Apple Announces Accessibility Emojis And We, For One, Are Delighted - RightsInfo

Apple Announces Accessibility Emojis And We, For One, Are Delighted

Apple has created 13 new emojis to better represent people with disabilities, after an online search analysis revealed a high demand for diversity emojis. 

Last week Apple submitted a proposal to the emoji reference website Emojipedia (which if you haven’t visited already, is an emoji-lover’s dream) for a new range of accessibility emojis. Thirteen new emojis were submitted (43 after taking into account skin tone options), including a guide and service dog, people using both mechanical and manual wheelchairs, a hearing aid-implanted ear, prosthetic limbs, and a person with a white cane.

The proposal is the result of a collaboration between Apple and the American Council of the Blind, the Cerebral Palsy Foundation, and the National Association of the Deaf. Previously, disabled emojis were entirely absent from the current roster of 1,182 officially recognised emojis. Which is a lot of emojis if you ask us.

Why Isn’t Everyone Represented?

Image Credit: Geralt /Pixabay

Apple has stressed that these new emojis do not represent a definitive list, but rather an “initial starting point for greater representation for diversity within the emoji universe.”

The new emojis represent four categories, which Apple describe as the ones “most inclusive to a large number of people”: blind and low vision, deaf and hard of hearing, physical motor and hidden disabilities. Emojis designed to tackle emotional and/or mental disabilities did not make the range. 

Other characters that were considered but did not reach the final stage included an “eye within a magnifying glass,” “a touch tablet of PECS [Picture exchange communication system],” and “different coloured ribbons”.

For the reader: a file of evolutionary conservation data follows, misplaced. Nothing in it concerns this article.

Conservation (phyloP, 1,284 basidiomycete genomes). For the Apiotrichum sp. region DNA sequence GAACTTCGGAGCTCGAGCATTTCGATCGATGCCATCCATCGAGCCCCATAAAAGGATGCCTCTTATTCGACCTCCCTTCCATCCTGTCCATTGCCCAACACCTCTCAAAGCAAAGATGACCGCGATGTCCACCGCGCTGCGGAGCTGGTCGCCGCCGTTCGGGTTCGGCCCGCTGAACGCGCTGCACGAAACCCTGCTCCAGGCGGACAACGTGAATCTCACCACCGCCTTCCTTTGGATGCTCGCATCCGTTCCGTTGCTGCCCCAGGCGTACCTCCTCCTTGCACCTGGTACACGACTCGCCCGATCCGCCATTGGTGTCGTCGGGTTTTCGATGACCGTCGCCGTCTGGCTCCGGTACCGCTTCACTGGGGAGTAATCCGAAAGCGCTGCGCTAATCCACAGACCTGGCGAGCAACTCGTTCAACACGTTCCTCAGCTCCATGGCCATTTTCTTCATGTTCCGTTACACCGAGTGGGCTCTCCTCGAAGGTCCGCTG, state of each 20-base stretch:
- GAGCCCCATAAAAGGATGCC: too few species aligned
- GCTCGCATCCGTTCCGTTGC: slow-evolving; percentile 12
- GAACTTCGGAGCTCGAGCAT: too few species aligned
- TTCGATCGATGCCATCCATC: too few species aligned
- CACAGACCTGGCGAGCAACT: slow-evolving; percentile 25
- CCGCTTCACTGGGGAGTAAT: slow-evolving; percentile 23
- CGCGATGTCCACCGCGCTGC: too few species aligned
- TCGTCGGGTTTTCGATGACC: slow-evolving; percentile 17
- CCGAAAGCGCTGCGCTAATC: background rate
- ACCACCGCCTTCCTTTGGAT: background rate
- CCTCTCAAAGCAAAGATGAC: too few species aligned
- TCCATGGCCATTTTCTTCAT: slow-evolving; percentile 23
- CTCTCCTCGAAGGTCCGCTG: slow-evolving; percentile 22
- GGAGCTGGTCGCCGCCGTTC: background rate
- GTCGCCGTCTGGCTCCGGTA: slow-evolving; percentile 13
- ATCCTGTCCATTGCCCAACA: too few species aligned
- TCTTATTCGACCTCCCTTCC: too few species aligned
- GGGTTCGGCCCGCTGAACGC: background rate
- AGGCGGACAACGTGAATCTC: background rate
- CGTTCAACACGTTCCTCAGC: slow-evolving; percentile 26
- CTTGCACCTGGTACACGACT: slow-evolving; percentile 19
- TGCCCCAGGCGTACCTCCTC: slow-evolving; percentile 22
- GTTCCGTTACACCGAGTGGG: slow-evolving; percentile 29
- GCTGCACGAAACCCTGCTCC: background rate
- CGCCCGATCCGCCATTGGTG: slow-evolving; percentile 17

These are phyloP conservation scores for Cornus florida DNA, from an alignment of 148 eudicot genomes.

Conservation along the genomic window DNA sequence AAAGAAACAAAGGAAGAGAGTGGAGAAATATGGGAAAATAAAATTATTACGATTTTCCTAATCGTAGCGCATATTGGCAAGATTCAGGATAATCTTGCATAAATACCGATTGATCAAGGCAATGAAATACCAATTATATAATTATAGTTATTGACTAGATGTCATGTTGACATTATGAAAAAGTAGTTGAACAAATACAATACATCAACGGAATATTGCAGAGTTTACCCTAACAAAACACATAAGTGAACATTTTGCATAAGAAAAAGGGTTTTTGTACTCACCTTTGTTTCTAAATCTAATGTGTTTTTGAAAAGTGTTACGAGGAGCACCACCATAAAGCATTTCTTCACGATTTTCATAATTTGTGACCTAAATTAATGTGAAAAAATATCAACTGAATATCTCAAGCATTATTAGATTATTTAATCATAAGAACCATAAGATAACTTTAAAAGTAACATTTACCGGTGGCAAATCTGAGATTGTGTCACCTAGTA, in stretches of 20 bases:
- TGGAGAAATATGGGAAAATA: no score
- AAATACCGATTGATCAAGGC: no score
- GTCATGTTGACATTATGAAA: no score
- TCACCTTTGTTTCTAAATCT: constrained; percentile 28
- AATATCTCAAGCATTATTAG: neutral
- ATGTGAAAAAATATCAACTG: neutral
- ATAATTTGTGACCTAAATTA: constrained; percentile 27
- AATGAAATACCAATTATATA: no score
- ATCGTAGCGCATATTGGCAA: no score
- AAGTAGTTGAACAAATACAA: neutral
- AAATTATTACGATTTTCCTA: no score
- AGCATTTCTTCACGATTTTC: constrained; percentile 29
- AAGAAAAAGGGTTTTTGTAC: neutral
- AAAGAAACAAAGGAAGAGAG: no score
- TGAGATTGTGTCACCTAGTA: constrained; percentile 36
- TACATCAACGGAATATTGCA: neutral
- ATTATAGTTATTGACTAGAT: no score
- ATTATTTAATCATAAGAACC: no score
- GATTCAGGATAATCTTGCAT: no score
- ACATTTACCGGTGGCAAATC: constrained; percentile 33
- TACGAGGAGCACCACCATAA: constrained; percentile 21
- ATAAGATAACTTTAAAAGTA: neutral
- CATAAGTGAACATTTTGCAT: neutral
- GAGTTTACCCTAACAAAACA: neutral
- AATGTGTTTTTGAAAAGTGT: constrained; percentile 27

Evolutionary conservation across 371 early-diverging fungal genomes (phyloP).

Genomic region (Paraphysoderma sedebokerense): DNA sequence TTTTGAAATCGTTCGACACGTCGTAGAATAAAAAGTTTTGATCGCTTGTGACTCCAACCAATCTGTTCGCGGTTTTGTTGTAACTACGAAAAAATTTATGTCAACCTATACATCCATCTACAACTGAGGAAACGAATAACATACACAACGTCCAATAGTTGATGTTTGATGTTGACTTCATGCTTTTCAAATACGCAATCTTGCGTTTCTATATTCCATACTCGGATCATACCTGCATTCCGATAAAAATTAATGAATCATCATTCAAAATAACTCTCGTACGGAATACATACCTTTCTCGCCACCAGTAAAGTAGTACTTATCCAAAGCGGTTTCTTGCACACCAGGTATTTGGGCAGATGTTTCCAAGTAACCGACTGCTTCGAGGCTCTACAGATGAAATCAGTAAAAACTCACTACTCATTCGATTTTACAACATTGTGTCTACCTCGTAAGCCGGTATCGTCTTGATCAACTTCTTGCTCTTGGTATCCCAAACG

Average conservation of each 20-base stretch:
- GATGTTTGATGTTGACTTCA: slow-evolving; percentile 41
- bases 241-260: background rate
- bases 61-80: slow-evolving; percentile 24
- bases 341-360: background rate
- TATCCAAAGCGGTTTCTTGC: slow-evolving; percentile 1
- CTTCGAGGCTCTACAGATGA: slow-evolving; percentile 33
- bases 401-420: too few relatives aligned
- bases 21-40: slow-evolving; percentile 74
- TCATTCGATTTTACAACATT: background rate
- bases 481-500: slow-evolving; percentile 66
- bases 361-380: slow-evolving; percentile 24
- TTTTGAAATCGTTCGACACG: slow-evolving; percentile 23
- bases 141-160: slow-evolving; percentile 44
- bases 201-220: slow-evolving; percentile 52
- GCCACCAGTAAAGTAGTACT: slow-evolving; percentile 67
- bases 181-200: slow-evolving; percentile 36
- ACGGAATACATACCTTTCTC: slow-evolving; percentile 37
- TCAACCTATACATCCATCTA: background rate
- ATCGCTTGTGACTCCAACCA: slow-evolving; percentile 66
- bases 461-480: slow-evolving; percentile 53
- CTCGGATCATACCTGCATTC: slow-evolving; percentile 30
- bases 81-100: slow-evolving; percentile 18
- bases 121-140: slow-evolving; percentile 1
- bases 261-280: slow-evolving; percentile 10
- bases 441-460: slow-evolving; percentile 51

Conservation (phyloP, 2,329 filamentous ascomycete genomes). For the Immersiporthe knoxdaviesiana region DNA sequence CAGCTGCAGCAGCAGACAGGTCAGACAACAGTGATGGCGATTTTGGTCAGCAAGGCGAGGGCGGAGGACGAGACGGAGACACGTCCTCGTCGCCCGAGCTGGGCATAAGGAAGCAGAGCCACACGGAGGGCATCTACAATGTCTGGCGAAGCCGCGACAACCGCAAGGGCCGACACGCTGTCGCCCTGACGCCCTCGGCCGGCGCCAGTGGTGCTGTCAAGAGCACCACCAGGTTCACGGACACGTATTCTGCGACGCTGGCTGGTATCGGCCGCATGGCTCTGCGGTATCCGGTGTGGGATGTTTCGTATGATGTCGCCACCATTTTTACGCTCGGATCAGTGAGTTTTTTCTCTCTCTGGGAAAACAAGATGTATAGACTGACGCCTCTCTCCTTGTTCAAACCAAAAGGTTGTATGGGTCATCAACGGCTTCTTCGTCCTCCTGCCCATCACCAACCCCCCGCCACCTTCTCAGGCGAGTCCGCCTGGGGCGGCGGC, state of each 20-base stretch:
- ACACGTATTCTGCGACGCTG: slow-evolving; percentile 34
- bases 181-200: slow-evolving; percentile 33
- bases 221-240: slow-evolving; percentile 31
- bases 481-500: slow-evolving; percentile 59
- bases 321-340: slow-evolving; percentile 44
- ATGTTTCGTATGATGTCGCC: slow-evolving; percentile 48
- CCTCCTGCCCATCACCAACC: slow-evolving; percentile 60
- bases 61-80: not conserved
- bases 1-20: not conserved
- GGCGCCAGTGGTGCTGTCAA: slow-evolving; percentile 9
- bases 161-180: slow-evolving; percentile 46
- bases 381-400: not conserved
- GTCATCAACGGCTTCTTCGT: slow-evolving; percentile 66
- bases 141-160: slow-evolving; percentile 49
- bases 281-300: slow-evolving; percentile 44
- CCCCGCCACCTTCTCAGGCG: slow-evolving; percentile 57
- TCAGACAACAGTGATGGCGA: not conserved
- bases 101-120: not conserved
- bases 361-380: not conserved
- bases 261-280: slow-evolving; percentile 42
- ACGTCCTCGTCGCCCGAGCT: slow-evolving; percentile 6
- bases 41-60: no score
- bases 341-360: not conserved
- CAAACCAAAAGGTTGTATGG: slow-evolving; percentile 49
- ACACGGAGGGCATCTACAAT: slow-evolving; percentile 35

Emojis are a universal language and a powerful tool for communication, as well as a form of self-expression.

Apple representative

Apple argues that by adding emojis that reflect users’ life experiences they can help to “foster a diverse culture that is inclusive of disability. Emojis are a universal language and a powerful tool for communication, as well as a form of self-expression, and can be used not only to represent one’s own personal experience but also to show support for a loved one.” 

The emojitracker found that searches for accessibility emojis continue to outperform a number of popular searches, including ‘poodle’, which records 26.6 million Google searches, compared to ‘guide dog’ which received 32 million hits.

When Can We Use These New Emojis?

If the Unicode Consortium, which authorises the release of new emojis, gives the accessibility emojis the green light, then they should be released in the latter half of 2019.

We for one are waiting with baited breath – we love a good emoji, especially one which shares our values of equality and diversity!

Featured image: Pietro Zanarini / Flickr

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About the Author

Theodore Stone

Writer
Theo is currently studying for an MA in Philosophy at the University of Amsterdam, having graduated from the University of Exeter with a BA (Hons) in the same subject. He has worked as a researcher for several organisations and has presented working papers at a number of universities, including Manchester, Salzburg, and Ghent. View all posts by Theodore Stone.
Apple Announces Accessibility Emojis And We, For One, Are Delighted
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